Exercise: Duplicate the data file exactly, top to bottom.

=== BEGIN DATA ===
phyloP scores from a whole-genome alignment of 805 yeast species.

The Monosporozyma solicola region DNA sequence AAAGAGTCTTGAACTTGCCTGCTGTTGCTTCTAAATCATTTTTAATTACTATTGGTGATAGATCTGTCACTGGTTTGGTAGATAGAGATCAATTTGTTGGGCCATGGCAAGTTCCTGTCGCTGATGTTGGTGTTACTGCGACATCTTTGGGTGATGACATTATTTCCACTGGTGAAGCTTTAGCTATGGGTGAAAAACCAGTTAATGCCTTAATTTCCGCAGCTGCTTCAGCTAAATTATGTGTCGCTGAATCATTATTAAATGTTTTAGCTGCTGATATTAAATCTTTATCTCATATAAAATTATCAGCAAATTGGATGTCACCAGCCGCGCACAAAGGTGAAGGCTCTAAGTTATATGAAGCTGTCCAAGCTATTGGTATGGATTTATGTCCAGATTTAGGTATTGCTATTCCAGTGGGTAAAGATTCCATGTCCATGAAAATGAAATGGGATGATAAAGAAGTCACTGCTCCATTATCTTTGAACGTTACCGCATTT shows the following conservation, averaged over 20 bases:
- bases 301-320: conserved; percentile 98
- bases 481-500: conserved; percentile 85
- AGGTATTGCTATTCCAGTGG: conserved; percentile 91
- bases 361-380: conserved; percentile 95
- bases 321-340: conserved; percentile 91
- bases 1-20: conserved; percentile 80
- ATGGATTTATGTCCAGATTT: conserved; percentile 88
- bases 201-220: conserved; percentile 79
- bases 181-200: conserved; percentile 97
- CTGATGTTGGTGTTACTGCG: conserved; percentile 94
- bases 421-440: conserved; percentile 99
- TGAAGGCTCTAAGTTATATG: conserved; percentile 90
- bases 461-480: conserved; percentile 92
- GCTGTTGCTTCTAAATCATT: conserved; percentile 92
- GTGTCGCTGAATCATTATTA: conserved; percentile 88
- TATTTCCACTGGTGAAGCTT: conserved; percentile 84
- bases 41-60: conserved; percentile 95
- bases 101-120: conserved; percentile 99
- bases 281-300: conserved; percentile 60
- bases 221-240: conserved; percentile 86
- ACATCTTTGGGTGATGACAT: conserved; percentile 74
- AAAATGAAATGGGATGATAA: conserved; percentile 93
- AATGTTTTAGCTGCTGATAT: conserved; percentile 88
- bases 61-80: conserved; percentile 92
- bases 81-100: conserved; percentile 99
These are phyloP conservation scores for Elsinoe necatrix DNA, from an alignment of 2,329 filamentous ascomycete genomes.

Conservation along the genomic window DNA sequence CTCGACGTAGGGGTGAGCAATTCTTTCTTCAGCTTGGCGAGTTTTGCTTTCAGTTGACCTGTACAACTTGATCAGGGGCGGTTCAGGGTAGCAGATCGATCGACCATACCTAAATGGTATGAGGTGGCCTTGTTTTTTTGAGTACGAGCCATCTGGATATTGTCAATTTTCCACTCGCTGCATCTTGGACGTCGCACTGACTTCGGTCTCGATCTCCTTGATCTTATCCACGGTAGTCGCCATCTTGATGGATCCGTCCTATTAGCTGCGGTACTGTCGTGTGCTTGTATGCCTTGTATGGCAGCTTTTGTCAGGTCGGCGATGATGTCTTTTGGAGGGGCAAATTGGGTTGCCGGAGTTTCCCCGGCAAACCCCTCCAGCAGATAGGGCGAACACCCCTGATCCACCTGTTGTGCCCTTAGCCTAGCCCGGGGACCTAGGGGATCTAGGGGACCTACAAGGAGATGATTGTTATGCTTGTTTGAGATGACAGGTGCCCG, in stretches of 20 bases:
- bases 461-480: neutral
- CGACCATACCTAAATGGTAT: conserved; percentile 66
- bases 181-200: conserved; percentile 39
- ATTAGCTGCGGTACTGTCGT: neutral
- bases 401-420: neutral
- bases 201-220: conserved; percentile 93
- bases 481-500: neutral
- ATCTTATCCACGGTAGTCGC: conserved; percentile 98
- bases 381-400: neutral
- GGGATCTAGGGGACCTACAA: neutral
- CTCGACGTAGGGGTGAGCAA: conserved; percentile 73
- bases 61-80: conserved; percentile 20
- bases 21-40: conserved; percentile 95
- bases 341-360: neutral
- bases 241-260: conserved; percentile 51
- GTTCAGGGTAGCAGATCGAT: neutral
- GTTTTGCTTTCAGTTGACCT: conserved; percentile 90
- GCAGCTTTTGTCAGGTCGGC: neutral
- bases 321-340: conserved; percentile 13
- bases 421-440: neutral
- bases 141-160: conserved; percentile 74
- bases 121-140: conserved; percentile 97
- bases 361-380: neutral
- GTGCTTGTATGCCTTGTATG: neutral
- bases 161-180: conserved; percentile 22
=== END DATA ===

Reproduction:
phyloP scores from a whole-genome alignment of 805 yeast species.

The Monosporozyma solicola region DNA sequence AAAGAGTCTTGAACTTGCCTGCTGTTGCTTCTAAATCATTTTTAATTACTATTGGTGATAGATCTGTCACTGGTTTGGTAGATAGAGATCAATTTGTTGGGCCATGGCAAGTTCCTGTCGCTGATGTTGGTGTTACTGCGACATCTTTGGGTGATGACATTATTTCCACTGGTGAAGCTTTAGCTATGGGTGAAAAACCAGTTAATGCCTTAATTTCCGCAGCTGCTTCAGCTAAATTATGTGTCGCTGAATCATTATTAAATGTTTTAGCTGCTGATATTAAATCTTTATCTCATATAAAATTATCAGCAAATTGGATGTCACCAGCCGCGCACAAAGGTGAAGGCTCTAAGTTATATGAAGCTGTCCAAGCTATTGGTATGGATTTATGTCCAGATTTAGGTATTGCTATTCCAGTGGGTAAAGATTCCATGTCCATGAAAATGAAATGGGATGATAAAGAAGTCACTGCTCCATTATCTTTGAACGTTACCGCATTT shows the following conservation, averaged over 20 bases:
- bases 301-320: conserved; percentile 98
- bases 481-500: conserved; percentile 85
- AGGTATTGCTATTCCAGTGG: conserved; percentile 91
- bases 361-380: conserved; percentile 95
- bases 321-340: conserved; percentile 91
- bases 1-20: conserved; percentile 80
- ATGGATTTATGTCCAGATTT: conserved; percentile 88
- bases 201-220: conserved; percentile 79
- bases 181-200: conserved; percentile 97
- CTGATGTTGGTGTTACTGCG: conserved; percentile 94
- bases 421-440: conserved; percentile 99
- TGAAGGCTCTAAGTTATATG: conserved; percentile 90
- bases 461-480: conserved; percentile 92
- GCTGTTGCTTCTAAATCATT: conserved; percentile 92
- GTGTCGCTGAATCATTATTA: conserved; percentile 88
- TATTTCCACTGGTGAAGCTT: conserved; percentile 84
- bases 41-60: conserved; percentile 95
- bases 101-120: conserved; percentile 99
- bases 281-300: conserved; percentile 60
- bases 221-240: conserved; percentile 86
- ACATCTTTGGGTGATGACAT: conserved; percentile 74
- AAAATGAAATGGGATGATAA: conserved; percentile 93
- AATGTTTTAGCTGCTGATAT: conserved; percentile 88
- bases 61-80: conserved; percentile 92
- bases 81-100: conserved; percentile 99
These are phyloP conservation scores for Elsinoe necatrix DNA, from an alignment of 2,329 filamentous ascomycete genomes.

Conservation along the genomic window DNA sequence CTCGACGTAGGGGTGAGCAATTCTTTCTTCAGCTTGGCGAGTTTTGCTTTCAGTTGACCTGTACAACTTGATCAGGGGCGGTTCAGGGTAGCAGATCGATCGACCATACCTAAATGGTATGAGGTGGCCTTGTTTTTTTGAGTACGAGCCATCTGGATATTGTCAATTTTCCACTCGCTGCATCTTGGACGTCGCACTGACTTCGGTCTCGATCTCCTTGATCTTATCCACGGTAGTCGCCATCTTGATGGATCCGTCCTATTAGCTGCGGTACTGTCGTGTGCTTGTATGCCTTGTATGGCAGCTTTTGTCAGGTCGGCGATGATGTCTTTTGGAGGGGCAAATTGGGTTGCCGGAGTTTCCCCGGCAAACCCCTCCAGCAGATAGGGCGAACACCCCTGATCCACCTGTTGTGCCCTTAGCCTAGCCCGGGGACCTAGGGGATCTAGGGGACCTACAAGGAGATGATTGTTATGCTTGTTTGAGATGACAGGTGCCCG, in stretches of 20 bases:
- bases 461-480: neutral
- CGACCATACCTAAATGGTAT: conserved; percentile 66
- bases 181-200: conserved; percentile 39
- ATTAGCTGCGGTACTGTCGT: neutral
- bases 401-420: neutral
- bases 201-220: conserved; percentile 93
- bases 481-500: neutral
- ATCTTATCCACGGTAGTCGC: conserved; percentile 98
- bases 381-400: neutral
- GGGATCTAGGGGACCTACAA: neutral
- CTCGACGTAGGGGTGAGCAA: conserved; percentile 73
- bases 61-80: conserved; percentile 20
- bases 21-40: conserved; percentile 95
- bases 341-360: neutral
- bases 241-260: conserved; percentile 51
- GTTCAGGGTAGCAGATCGAT: neutral
- GTTTTGCTTTCAGTTGACCT: conserved; percentile 90
- GCAGCTTTTGTCAGGTCGGC: neutral
- bases 321-340: conserved; percentile 13
- bases 421-440: neutral
- bases 141-160: conserved; percentile 74
- bases 121-140: conserved; percentile 97
- bases 361-380: neutral
- GTGCTTGTATGCCTTGTATG: neutral
- bases 161-180: conserved; percentile 22